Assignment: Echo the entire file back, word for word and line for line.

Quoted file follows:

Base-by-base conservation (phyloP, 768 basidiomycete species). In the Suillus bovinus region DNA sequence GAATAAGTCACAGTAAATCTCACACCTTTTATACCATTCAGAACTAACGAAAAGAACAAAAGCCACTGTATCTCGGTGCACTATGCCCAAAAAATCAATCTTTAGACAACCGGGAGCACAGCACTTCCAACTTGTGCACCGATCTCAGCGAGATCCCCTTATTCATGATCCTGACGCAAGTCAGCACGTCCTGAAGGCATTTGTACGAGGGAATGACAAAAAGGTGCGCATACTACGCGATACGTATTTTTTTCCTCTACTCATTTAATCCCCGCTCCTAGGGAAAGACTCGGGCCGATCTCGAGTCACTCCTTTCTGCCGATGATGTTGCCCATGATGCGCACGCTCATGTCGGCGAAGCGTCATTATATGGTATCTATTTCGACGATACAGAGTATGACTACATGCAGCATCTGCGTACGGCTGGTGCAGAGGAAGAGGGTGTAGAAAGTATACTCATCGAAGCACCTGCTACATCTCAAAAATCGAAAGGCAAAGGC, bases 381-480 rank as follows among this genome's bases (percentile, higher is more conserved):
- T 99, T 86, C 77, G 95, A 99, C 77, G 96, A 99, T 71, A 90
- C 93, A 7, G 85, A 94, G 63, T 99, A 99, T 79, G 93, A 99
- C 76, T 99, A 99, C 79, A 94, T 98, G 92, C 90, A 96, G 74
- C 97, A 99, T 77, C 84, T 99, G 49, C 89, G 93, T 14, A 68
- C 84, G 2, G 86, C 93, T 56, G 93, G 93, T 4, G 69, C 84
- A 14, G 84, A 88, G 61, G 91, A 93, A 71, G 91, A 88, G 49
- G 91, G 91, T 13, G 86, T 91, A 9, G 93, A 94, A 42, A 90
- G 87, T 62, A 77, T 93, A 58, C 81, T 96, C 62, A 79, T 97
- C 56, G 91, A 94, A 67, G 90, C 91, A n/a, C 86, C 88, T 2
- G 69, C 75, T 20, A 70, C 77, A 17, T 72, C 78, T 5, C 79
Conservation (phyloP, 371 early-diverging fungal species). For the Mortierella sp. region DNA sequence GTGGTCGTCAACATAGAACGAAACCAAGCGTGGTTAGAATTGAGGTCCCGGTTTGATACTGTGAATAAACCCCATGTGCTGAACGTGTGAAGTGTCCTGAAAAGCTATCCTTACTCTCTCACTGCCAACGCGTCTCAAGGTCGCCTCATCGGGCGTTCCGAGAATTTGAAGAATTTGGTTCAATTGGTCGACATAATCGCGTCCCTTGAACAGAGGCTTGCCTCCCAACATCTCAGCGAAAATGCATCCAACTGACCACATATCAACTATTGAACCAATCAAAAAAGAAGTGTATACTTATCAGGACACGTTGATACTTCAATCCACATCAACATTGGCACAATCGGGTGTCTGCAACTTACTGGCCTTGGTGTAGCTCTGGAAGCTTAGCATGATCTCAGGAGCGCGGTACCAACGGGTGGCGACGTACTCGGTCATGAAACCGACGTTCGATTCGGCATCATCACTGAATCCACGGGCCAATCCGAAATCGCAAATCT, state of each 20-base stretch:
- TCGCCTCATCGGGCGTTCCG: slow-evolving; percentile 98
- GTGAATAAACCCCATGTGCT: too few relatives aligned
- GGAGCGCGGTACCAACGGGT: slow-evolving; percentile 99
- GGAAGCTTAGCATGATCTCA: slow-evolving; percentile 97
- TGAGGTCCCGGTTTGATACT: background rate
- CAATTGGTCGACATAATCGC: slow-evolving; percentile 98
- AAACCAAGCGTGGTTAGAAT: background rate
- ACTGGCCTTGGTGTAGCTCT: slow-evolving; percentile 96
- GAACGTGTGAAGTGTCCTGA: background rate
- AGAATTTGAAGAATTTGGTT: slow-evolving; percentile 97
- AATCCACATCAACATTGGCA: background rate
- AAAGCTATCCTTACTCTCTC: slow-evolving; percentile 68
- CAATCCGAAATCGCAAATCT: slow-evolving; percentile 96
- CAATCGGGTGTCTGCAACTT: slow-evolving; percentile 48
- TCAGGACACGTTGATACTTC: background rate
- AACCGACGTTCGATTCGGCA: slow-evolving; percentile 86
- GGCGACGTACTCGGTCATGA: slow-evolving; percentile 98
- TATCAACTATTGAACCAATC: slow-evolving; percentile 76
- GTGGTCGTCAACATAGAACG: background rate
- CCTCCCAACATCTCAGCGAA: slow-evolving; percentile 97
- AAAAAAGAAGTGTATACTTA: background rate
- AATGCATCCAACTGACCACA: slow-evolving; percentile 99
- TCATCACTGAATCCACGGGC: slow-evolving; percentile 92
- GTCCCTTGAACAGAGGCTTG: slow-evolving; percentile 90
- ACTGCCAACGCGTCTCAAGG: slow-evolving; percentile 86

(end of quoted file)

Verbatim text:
Base-by-base conservation (phyloP, 768 basidiomycete species). In the Suillus bovinus region DNA sequence GAATAAGTCACAGTAAATCTCACACCTTTTATACCATTCAGAACTAACGAAAAGAACAAAAGCCACTGTATCTCGGTGCACTATGCCCAAAAAATCAATCTTTAGACAACCGGGAGCACAGCACTTCCAACTTGTGCACCGATCTCAGCGAGATCCCCTTATTCATGATCCTGACGCAAGTCAGCACGTCCTGAAGGCATTTGTACGAGGGAATGACAAAAAGGTGCGCATACTACGCGATACGTATTTTTTTCCTCTACTCATTTAATCCCCGCTCCTAGGGAAAGACTCGGGCCGATCTCGAGTCACTCCTTTCTGCCGATGATGTTGCCCATGATGCGCACGCTCATGTCGGCGAAGCGTCATTATATGGTATCTATTTCGACGATACAGAGTATGACTACATGCAGCATCTGCGTACGGCTGGTGCAGAGGAAGAGGGTGTAGAAAGTATACTCATCGAAGCACCTGCTACATCTCAAAAATCGAAAGGCAAAGGC, bases 381-480 rank as follows among this genome's bases (percentile, higher is more conserved):
- T 99, T 86, C 77, G 95, A 99, C 77, G 96, A 99, T 71, A 90
- C 93, A 7, G 85, A 94, G 63, T 99, A 99, T 79, G 93, A 99
- C 76, T 99, A 99, C 79, A 94, T 98, G 92, C 90, A 96, G 74
- C 97, A 99, T 77, C 84, T 99, G 49, C 89, G 93, T 14, A 68
- C 84, G 2, G 86, C 93, T 56, G 93, G 93, T 4, G 69, C 84
- A 14, G 84, A 88, G 61, G 91, A 93, A 71, G 91, A 88, G 49
- G 91, G 91, T 13, G 86, T 91, A 9, G 93, A 94, A 42, A 90
- G 87, T 62, A 77, T 93, A 58, C 81, T 96, C 62, A 79, T 97
- C 56, G 91, A 94, A 67, G 90, C 91, A n/a, C 86, C 88, T 2
- G 69, C 75, T 20, A 70, C 77, A 17, T 72, C 78, T 5, C 79
Conservation (phyloP, 371 early-diverging fungal species). For the Mortierella sp. region DNA sequence GTGGTCGTCAACATAGAACGAAACCAAGCGTGGTTAGAATTGAGGTCCCGGTTTGATACTGTGAATAAACCCCATGTGCTGAACGTGTGAAGTGTCCTGAAAAGCTATCCTTACTCTCTCACTGCCAACGCGTCTCAAGGTCGCCTCATCGGGCGTTCCGAGAATTTGAAGAATTTGGTTCAATTGGTCGACATAATCGCGTCCCTTGAACAGAGGCTTGCCTCCCAACATCTCAGCGAAAATGCATCCAACTGACCACATATCAACTATTGAACCAATCAAAAAAGAAGTGTATACTTATCAGGACACGTTGATACTTCAATCCACATCAACATTGGCACAATCGGGTGTCTGCAACTTACTGGCCTTGGTGTAGCTCTGGAAGCTTAGCATGATCTCAGGAGCGCGGTACCAACGGGTGGCGACGTACTCGGTCATGAAACCGACGTTCGATTCGGCATCATCACTGAATCCACGGGCCAATCCGAAATCGCAAATCT, state of each 20-base stretch:
- TCGCCTCATCGGGCGTTCCG: slow-evolving; percentile 98
- GTGAATAAACCCCATGTGCT: too few relatives aligned
- GGAGCGCGGTACCAACGGGT: slow-evolving; percentile 99
- GGAAGCTTAGCATGATCTCA: slow-evolving; percentile 97
- TGAGGTCCCGGTTTGATACT: background rate
- CAATTGGTCGACATAATCGC: slow-evolving; percentile 98
- AAACCAAGCGTGGTTAGAAT: background rate
- ACTGGCCTTGGTGTAGCTCT: slow-evolving; percentile 96
- GAACGTGTGAAGTGTCCTGA: background rate
- AGAATTTGAAGAATTTGGTT: slow-evolving; percentile 97
- AATCCACATCAACATTGGCA: background rate
- AAAGCTATCCTTACTCTCTC: slow-evolving; percentile 68
- CAATCCGAAATCGCAAATCT: slow-evolving; percentile 96
- CAATCGGGTGTCTGCAACTT: slow-evolving; percentile 48
- TCAGGACACGTTGATACTTC: background rate
- AACCGACGTTCGATTCGGCA: slow-evolving; percentile 86
- GGCGACGTACTCGGTCATGA: slow-evolving; percentile 98
- TATCAACTATTGAACCAATC: slow-evolving; percentile 76
- GTGGTCGTCAACATAGAACG: background rate
- CCTCCCAACATCTCAGCGAA: slow-evolving; percentile 97
- AAAAAAGAAGTGTATACTTA: background rate
- AATGCATCCAACTGACCACA: slow-evolving; percentile 99
- TCATCACTGAATCCACGGGC: slow-evolving; percentile 92
- GTCCCTTGAACAGAGGCTTG: slow-evolving; percentile 90
- ACTGCCAACGCGTCTCAAGG: slow-evolving; percentile 86